To be honest, I don’t think there’s anything special about this guide, there are probably dozens of similar books equally as good, though the audio book format suited me at this time.  The authors themselves say that seeking professional help from a grief counsellor may be what is needed in some situations, especially if there are personal issues that you don’t want to share with friends or family.   But what I would suggest is that it’s a good idea to learn about grief and grieving beforehand in whatever way suits you best – because losses of all kinds can crop up and most of us don’t know how to handle it very well, and are not as good as we could be in supporting others.   It’s not just about death and dying – people feel a loss when a marriage fails, when children grow up and move far away, when they suffer physical disability or chronic illness and can no longer do the things they used to do, and when conditions like dementia rob them of the relationships they had with loved ones.  (Just last week I met a middle-aged man whose wife had early onset dementia, and he was struggling with all kinds of grief about that).

Of course no one wants to think about grief when all is well, but it’s a bit like pre-paying for a funeral, it’s a great help if you are prepared!

Authors: Mal McKissock and Dianne McKissock
Title: Coping with Grief
Publisher: ABC Books/Vision Australia, undated
ISBN: 9781864825596
Source: Kingston Library

 

 

 


Responses

  1. I agree that it’s useful to think and learn about things like this before you need them – it’s like first-aid – there’s no point trying to ‘learn’ it when it’s actually needed and you’re not thinking clearly. Obviously you’ll never know how you’ll grieve when the time comes – it’s different for everyone and at different times – but if only a few things from the book stick, then that’s better than nothing.

    I’ve just finished a memoir that was about a very intense period of grieving. One of the things that the author talked about was the struggle between her own grief and everyone else ‘moving on’ – as she says, “Closure is bulls**t”.

    • Yes, this book talks about that disconnect between how the bereaved feel and everyone else moving on. That ‘s when, they say, professional help can be useful, because the need for support is still there.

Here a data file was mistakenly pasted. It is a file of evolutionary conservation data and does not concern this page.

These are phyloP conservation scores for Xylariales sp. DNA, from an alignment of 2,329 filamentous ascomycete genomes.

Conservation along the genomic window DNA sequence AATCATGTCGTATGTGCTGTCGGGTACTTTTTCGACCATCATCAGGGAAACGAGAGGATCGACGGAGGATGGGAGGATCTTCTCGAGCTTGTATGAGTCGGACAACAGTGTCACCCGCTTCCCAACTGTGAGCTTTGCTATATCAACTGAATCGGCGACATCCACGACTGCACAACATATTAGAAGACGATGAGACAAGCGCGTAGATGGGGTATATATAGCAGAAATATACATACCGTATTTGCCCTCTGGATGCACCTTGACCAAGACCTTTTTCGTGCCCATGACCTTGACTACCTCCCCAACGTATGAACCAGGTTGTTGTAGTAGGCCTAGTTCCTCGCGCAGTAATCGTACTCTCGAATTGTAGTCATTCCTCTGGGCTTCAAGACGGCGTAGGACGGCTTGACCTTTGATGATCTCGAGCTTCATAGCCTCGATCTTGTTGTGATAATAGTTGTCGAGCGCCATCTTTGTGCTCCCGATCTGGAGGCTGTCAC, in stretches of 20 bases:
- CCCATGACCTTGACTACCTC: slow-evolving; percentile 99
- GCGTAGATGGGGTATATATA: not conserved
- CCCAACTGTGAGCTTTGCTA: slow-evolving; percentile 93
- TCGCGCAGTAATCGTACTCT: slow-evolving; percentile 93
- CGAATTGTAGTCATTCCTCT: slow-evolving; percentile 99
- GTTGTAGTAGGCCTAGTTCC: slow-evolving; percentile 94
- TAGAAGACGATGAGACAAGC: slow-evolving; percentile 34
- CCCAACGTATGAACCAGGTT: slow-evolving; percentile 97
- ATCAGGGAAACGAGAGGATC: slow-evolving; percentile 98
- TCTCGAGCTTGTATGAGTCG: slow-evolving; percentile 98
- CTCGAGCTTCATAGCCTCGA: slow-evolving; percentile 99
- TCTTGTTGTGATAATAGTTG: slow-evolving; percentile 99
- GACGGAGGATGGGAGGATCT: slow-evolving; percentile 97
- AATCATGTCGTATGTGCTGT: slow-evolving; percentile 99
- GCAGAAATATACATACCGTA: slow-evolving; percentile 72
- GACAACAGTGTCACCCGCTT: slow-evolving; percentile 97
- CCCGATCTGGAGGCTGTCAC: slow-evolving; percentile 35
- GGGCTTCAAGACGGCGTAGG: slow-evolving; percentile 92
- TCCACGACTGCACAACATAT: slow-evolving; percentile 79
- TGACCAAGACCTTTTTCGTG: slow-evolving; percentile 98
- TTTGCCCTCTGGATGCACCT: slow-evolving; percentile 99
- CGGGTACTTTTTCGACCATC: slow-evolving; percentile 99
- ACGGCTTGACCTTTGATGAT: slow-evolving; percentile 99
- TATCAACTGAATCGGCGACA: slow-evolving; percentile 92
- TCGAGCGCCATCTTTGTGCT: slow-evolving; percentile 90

2. Yes, important to realise the stages beforehand. It sounds silly, but I know I went through a grieving process when I was made redundant in 2010.

    • I don’t think it sounds silly… the work we do is central to our identity and a shock like that only gets compounded by the uncertainty that follows. And inevitably you lose some of your friends too…
      I think we have to be careful of ranking different kinds of grief, as if some kinds are more ‘worthy’ or more ‘justified’ than others. That used to happen with the grief of miscarriage, as if it were insignificant, but it’s not.

  3. Lovely post, Lisa, that many of your readers will appreciate. When my father was diagnosed with dementia within days of us finding out about John’s asbestosis and lung cancer, I entered an intense period of grieving – watching the two men I loved disintegrate – one mentally and one physically. Ironically, Dad although much older outlived John by 3 years. I read every book offered and recommended, including Kubler-Ross and the authors you review, Harold Kushner’s When Bad Things Happen To Good People and The Grief Recovery Handbook – books for myself and to help my daughters. A book that worked for me later when I had to deal with a few more of life’s surprises was Mark Epstein’s, Going To Pieces Without Falling Apart. I loved his humour, common sense and spirituality and wish the person I lent it to didn’t find it so wonderful because I’d love it back:) I don’t believe you can ever really prepare for the dying of a person you love but preparing to cope with or at least understand your grief is a good thing.

    • Well, Mairi, you’ve certainly had your share of grief, and more…
      I agree that you can’t really prepare, but I think that having some idea of what’s in store in your personal toolbox can certainly help us to be better friends to the bereaved.